01 July 2011>
A multi-agency project that aimed to tackle the incidence of deliberately set grass fires in the Bargoed has been deemed a great success, after the number of fires in the area over the six-week duration of the project reduced by almost a quarter.
The six-week long Project Bernie was unveiled by the Safer Caerphilly Community Safety Partnership earlier this summer – it aimed to reduce the number of deliberate grass fires in the Bargoed area using social marketing techniques, education and enforcement to tackle the issue.
Over the six-week Project Bernie period, which was a particularly dry period, there was a substantial 22% reduction in the number of deliberate grass fires in the Bargoed area of Caerphilly county borough.
Superintendant Jon Burley, Chair of the Safer Caerphilly Community Safety Partnership said, "Project Bernie was a wonderful example of the types of results that can be achieved when a number of different agencies work together towards a common goal".
He continued, "This excellent initiative was based on the principles of education, diversion and enforcement, and by working hard in each of these key areas, we were, as one team, able to make a real positive difference".
Throughout the project (which coincided with a recent two week school holiday), hundreds of local youngsters got the opportunity to take part in a number of diversionary activities. These included becoming a 'Firefighter' for a day, 'bush craft' survival skills, learning how to design and create a piece of fire themed art and sports activities, including training sessions with the Newport Gwent Dragons.
Group Manager and Head of Community Safety and Partnerships for South Wales Fire and Rescue Service, Rob Morris said, "The people responsible for starting these types of fires need to understand that the fires severely damage much of the countryside surrounding their communities and they are putting lives in danger as it can take us a few minutes longer to respond to incidents in the towns and villages of Caerphilly county borough if we are on top of a mountain tackling a forest fire".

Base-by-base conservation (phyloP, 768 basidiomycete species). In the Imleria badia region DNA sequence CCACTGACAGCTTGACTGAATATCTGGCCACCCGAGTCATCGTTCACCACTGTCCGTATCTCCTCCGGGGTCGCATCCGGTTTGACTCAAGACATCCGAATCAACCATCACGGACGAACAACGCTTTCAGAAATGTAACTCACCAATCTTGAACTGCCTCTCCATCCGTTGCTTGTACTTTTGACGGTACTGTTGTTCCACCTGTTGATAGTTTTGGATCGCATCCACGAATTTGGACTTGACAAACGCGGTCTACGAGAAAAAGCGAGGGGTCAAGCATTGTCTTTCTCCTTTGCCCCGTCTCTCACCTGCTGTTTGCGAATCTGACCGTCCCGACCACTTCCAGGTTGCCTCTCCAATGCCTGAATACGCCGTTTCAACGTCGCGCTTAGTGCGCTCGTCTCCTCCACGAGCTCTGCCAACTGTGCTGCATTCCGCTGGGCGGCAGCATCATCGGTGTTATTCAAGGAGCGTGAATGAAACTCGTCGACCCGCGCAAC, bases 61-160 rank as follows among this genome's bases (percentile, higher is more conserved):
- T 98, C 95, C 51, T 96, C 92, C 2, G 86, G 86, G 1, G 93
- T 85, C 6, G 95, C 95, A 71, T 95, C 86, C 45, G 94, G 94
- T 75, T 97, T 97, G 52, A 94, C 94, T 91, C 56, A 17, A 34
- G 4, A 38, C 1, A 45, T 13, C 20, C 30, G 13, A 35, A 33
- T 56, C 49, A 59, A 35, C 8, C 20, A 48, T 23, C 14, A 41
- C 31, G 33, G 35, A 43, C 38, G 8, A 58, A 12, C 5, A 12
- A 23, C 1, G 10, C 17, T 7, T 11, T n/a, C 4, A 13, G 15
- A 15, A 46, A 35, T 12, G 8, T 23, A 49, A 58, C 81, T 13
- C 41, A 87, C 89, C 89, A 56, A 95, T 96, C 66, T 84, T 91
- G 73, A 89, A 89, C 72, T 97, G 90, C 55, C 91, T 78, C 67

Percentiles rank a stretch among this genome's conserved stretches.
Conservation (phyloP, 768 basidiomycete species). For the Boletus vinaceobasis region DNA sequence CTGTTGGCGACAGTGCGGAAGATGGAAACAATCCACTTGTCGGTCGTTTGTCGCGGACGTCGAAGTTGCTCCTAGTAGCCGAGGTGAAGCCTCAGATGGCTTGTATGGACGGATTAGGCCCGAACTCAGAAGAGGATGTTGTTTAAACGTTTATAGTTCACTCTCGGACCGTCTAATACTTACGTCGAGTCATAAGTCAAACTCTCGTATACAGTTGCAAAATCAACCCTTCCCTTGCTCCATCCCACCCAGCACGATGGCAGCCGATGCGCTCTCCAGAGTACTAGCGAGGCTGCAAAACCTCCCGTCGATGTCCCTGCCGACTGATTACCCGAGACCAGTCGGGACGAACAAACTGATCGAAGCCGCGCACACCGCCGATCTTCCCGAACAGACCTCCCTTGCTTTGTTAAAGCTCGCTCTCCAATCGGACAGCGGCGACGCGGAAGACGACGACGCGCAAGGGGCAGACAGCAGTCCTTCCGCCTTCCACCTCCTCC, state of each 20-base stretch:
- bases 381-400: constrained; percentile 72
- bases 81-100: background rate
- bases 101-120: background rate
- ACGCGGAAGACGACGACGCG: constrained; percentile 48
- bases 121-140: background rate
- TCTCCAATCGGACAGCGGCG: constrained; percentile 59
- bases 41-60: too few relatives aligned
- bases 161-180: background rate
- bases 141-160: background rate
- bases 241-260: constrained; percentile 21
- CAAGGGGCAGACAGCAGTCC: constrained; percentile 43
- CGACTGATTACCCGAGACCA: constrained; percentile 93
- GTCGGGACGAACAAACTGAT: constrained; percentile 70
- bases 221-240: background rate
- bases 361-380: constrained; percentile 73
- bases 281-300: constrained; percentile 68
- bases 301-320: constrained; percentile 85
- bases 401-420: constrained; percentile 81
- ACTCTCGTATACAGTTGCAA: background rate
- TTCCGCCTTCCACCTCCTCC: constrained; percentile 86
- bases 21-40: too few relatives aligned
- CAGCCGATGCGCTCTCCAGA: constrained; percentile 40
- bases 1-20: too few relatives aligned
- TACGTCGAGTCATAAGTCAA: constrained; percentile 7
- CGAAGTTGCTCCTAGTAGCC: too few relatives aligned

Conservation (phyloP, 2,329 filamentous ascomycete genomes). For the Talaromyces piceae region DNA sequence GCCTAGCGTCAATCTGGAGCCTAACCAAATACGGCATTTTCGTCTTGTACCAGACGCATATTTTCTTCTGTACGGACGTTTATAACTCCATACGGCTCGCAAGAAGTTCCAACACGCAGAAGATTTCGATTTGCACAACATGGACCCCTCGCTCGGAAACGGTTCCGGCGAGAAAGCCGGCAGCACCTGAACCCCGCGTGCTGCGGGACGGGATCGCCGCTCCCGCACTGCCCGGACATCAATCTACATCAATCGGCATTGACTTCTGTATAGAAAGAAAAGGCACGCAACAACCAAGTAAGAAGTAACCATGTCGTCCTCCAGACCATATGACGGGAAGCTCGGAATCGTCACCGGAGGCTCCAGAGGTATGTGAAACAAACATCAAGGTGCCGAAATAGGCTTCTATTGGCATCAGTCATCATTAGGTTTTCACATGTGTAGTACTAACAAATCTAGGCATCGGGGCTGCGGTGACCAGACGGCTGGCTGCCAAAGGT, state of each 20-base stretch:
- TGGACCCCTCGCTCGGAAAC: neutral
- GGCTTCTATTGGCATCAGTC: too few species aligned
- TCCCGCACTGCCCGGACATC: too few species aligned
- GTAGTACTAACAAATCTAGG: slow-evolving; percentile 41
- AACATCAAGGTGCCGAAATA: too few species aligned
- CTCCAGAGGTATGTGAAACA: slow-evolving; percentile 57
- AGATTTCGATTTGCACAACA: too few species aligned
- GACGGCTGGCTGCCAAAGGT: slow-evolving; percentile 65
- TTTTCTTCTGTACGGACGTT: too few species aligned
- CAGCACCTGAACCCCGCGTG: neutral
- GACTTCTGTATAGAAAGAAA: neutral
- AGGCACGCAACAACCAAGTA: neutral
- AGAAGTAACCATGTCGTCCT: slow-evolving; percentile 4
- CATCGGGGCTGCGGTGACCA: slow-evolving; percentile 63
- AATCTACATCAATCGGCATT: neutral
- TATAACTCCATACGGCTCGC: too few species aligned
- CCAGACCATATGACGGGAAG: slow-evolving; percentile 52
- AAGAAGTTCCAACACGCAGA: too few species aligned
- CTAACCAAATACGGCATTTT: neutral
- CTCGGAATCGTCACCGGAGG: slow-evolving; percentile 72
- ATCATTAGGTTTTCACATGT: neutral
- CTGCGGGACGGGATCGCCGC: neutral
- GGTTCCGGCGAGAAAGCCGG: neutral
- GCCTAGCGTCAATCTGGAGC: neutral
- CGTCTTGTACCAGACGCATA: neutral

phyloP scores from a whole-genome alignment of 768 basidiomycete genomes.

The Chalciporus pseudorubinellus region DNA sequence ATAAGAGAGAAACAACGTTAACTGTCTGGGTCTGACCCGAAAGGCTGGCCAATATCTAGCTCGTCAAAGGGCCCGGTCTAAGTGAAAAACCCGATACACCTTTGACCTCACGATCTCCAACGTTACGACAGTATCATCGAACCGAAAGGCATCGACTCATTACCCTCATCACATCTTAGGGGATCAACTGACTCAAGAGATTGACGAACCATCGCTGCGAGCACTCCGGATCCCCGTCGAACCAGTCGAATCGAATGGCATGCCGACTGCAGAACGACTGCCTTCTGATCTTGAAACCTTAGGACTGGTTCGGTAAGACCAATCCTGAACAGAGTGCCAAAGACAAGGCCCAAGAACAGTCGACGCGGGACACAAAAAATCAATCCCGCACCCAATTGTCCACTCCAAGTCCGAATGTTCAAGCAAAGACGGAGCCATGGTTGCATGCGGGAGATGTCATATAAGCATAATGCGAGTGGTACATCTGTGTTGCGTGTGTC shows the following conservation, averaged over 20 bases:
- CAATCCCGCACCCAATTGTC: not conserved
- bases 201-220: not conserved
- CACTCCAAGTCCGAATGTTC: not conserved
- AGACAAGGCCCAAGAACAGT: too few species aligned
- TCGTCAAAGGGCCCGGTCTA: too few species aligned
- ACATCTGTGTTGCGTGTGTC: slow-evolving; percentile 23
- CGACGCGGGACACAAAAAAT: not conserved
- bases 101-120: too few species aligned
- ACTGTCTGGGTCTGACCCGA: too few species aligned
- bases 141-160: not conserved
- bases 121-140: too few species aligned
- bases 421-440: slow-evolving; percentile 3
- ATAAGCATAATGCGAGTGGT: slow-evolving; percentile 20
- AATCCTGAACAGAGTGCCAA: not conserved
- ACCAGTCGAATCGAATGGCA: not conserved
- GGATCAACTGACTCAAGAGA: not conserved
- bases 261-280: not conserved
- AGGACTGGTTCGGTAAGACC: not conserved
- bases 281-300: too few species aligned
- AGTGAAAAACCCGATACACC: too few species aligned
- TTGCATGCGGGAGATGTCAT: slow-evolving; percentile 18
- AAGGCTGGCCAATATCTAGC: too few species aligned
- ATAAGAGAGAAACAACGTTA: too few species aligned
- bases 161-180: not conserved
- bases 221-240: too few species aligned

He continued, "Project Bernie has proven a huge success in tackling this criminal and anti-social behaviour providing very pleasing results. Through effective partnership, the Safer Caerphilly Community Safety Partnership has made tremendous progress in challenging this form of behaviour and attacks of arson".
Caerphilly County Borough Council's Community Safety Wardens and Countryside Rangers also joined forces with officers from Gwent Police and South Wales Fire and Rescue Service in a series of high visibility enforcement patrols in and around the Bargoed area.
Throughout the six-week period, the team of Community Safety Wardens patrolled for a total of 805 hours, confiscated 133 items of alcohol, made seven anti-social behaviour referrals and issued 22 verbal warnings.
The council's mobile CCTV van was also deployed on 24 occasions throughout the project.
Cllr Rob Gough, Cabinet Member for Public Protection at Caerphilly County Borough Council said, "Project Bernie is all about creating a permanent behavioural change, and changing the mindset that setting grass fires on the side of the mountain is socially acceptable. It most certainly is not acceptable, and I hope the many activities organised throughout the duration of the project, coupled with the awareness raising in the local Bargoed community and the enforcement patrols has gone some way to changing these attitudes".
Project Bernie came about following a pilot initiative in Rhondda Cynon Taf last year, which generated similarly pleasing results. The South Wales Fire and Rescue Service were recently awarded a national Chartered Institute of Public Relations (CIPR) award for their work on Project Bernie last year.
Project Bernie uses 'Bernie' the cartoon sheep as its logo, together with the strapline 'Grass is green, Fire is mean'.
For further information on the project, please visit www.bernie.uk.com
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